Former Doctor Ken Jeong Jumped Into Action To Help A Fan At His Recent Show

"He realized there was an issue, and he came over."

Comedian and Hangover star Ken Jeong put his medical training to good use at a recent stand-up show when a fan in the audience suffered a seizure. According to TMZ, the incident occurred Saturday night at Stand Up Live in Phoenix. Toward the beginning of the show, a woman in the third row started seizing.

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Another audience member, Heather Holmberg, told USA Today that Jeong initially thought the audience was heckling him, as he couldn't see what was going on due to the lights. "He was playing with them from the stage for a second," Holmberg recalled. "And it was like, 'No, no, no. We need you!' He realized there was an issue, and he came over. It was a moment where time stands still. Someone was having a crisis. There was a hush over the room."

Jeong's publicist confirmed that he provided assistance to the audience member. An EMT in the audience also reportedly helped until an ambulance arrived to take the woman to the hospital. According to TMZ, she regained consciousness at one point and was back on her feet. When Jeong returned to the stage, he received a round of applause. 

As People points out, Jeong has a medical degree from the University of North Carolina at Chapel Hill School of Medicine and is a licensed physician. He used to practice internal medicine by day while performing comedy at night. As encouraged by his wife, a fellow doctor, Jeong chose to stop practicing and focus on acting when he received a role in the 2007 movie Knocked Up. ("He was looking for an Asian actor with medical experience," he told NPR of director Judd Apatow.)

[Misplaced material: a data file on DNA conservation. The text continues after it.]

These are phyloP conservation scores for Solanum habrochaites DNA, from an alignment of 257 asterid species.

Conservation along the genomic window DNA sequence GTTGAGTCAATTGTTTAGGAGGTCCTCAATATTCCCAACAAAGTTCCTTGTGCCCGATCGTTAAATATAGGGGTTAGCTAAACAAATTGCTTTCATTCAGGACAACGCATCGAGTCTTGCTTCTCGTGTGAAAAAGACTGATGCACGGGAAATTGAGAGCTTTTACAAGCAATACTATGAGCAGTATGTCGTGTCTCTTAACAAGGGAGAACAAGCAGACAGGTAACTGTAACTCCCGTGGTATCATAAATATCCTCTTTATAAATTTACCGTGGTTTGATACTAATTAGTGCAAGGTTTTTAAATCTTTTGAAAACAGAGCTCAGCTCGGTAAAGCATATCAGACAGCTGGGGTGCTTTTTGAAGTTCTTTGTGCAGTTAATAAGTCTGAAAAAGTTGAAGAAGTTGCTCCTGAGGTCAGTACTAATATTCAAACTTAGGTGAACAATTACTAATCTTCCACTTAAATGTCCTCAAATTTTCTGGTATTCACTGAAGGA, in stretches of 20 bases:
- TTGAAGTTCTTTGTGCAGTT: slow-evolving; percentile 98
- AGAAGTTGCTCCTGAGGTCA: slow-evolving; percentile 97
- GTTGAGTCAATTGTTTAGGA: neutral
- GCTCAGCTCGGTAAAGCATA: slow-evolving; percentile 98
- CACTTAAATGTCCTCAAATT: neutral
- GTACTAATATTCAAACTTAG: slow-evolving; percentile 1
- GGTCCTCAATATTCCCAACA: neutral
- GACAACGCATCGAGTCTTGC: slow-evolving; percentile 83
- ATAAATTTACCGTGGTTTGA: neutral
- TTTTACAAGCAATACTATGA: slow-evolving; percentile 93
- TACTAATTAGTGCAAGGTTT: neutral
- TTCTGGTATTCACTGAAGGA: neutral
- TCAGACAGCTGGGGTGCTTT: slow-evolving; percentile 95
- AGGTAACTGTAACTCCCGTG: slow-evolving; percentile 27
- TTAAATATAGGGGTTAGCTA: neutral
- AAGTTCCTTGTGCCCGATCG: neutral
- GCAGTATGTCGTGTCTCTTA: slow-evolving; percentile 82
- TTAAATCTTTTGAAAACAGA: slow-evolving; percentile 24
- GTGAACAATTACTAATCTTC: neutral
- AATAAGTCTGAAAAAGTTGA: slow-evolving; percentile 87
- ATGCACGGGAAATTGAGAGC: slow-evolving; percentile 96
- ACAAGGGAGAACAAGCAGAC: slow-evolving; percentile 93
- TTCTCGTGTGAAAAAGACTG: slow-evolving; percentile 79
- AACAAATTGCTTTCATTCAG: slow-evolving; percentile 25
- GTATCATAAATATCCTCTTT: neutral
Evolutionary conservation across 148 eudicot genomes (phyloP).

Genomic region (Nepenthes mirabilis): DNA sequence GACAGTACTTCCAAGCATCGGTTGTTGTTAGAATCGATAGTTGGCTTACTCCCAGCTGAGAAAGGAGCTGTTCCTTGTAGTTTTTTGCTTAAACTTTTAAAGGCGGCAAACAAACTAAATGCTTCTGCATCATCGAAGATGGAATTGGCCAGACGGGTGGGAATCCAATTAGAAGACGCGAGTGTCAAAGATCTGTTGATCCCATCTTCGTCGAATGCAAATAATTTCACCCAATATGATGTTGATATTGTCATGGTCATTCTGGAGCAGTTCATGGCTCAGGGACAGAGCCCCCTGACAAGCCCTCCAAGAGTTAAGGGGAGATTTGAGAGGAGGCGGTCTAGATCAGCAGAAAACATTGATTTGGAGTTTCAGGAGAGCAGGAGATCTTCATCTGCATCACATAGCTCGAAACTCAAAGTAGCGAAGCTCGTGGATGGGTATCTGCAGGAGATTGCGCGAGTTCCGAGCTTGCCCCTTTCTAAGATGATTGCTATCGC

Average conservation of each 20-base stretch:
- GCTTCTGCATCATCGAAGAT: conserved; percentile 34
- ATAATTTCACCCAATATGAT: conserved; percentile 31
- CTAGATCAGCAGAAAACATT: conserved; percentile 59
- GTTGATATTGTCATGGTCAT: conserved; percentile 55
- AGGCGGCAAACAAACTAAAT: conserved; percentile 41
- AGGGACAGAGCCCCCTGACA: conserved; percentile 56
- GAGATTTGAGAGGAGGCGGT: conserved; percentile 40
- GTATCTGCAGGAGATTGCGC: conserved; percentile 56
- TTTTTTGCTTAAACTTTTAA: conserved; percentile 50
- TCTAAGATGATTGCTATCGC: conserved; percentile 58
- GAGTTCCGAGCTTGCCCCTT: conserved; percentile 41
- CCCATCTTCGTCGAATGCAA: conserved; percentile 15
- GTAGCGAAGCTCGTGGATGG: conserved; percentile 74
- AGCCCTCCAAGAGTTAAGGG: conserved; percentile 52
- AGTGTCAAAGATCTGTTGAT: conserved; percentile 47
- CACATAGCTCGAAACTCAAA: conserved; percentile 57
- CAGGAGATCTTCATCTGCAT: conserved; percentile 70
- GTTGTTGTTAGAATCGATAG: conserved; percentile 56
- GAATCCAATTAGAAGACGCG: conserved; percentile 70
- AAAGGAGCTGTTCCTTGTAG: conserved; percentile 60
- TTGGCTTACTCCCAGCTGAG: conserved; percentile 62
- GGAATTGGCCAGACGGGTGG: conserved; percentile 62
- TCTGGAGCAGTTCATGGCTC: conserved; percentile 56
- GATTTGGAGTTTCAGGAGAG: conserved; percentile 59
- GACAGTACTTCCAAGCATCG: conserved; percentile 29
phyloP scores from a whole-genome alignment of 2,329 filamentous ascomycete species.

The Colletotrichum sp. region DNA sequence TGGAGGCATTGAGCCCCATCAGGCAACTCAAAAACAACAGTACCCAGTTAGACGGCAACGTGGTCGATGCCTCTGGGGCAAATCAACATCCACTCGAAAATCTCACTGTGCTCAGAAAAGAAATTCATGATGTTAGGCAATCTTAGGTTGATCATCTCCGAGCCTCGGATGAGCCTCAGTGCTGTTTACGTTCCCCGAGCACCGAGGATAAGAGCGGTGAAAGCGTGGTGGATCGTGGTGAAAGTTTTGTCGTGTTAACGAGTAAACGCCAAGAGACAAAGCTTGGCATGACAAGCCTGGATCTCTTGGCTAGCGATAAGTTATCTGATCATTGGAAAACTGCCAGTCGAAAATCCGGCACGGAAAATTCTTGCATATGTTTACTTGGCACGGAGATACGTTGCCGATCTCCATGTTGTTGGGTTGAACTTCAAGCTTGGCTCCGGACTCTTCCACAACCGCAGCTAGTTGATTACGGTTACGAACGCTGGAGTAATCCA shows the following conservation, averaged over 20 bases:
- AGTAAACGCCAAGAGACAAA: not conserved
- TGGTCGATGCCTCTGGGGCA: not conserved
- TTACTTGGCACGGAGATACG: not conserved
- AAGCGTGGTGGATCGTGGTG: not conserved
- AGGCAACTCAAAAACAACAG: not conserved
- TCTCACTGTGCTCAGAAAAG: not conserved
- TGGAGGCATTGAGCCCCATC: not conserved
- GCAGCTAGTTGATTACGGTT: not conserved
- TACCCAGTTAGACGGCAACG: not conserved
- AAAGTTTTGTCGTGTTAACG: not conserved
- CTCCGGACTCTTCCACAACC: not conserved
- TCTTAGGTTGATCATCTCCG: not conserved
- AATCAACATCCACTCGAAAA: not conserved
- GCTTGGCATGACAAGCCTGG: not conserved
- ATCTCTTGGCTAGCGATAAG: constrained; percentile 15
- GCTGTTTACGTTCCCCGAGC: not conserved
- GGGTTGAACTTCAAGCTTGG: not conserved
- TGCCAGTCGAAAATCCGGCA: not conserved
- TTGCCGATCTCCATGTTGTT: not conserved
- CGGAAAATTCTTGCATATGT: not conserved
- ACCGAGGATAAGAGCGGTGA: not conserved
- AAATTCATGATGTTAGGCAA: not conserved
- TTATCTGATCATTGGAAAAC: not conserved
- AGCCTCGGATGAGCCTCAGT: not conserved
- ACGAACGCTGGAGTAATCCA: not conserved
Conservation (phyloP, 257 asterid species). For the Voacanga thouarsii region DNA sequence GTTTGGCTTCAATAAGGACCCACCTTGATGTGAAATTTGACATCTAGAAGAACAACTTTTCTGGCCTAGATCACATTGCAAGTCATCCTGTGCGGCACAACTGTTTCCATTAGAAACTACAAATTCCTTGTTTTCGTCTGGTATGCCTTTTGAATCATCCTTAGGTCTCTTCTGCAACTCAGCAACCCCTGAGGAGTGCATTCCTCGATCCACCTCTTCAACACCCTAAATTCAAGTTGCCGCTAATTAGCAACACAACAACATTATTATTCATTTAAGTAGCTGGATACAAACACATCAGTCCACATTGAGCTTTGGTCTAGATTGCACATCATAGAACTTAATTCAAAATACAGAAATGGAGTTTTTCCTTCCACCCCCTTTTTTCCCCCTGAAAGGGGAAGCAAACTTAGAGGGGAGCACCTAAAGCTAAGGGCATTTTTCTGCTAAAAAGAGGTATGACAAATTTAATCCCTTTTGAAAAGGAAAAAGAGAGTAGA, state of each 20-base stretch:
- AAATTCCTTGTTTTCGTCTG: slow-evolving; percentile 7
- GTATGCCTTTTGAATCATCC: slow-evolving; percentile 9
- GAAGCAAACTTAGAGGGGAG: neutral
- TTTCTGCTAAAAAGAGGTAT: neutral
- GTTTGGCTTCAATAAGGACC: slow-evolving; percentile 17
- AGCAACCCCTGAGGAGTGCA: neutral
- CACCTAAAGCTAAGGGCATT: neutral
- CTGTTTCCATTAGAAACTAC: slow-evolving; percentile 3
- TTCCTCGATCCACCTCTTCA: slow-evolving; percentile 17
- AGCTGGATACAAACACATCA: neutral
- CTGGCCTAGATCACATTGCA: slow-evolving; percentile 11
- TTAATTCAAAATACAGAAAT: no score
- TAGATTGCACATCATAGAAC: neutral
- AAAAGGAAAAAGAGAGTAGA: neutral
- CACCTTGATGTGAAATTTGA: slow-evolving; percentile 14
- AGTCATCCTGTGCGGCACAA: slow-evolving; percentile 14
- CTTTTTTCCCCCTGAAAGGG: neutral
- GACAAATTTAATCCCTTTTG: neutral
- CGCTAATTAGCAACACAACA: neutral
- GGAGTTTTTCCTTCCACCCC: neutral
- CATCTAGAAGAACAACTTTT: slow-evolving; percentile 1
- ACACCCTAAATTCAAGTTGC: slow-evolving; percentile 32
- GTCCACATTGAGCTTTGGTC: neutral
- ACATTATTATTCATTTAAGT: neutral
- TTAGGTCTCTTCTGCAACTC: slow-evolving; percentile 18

Saturday's incident wasn't the first time Jeong's medical expertise has come in handy. According to Nerdist, Jeong helped treat extras who had collapsed from heat exhaustion on the set of All About Steve, and he also helped Hangover II co-star Ed Helms get treatment for food poisoning. Then in 2015, Jeong created and starred in the ABC sitcom Dr. Ken, inspired by his time as a doctor.

"Comedy and medicine are similar in that you have to be quick on your feet," Jeong told his alma mater, Duke University, in 2010. "You have to have technical knowledge of your craft, but you also need to follow your instincts. Comedy and medicine are both art forms that require discipline and improvisation."

Cover image: Kathy Hutchins / Shutterstock.com

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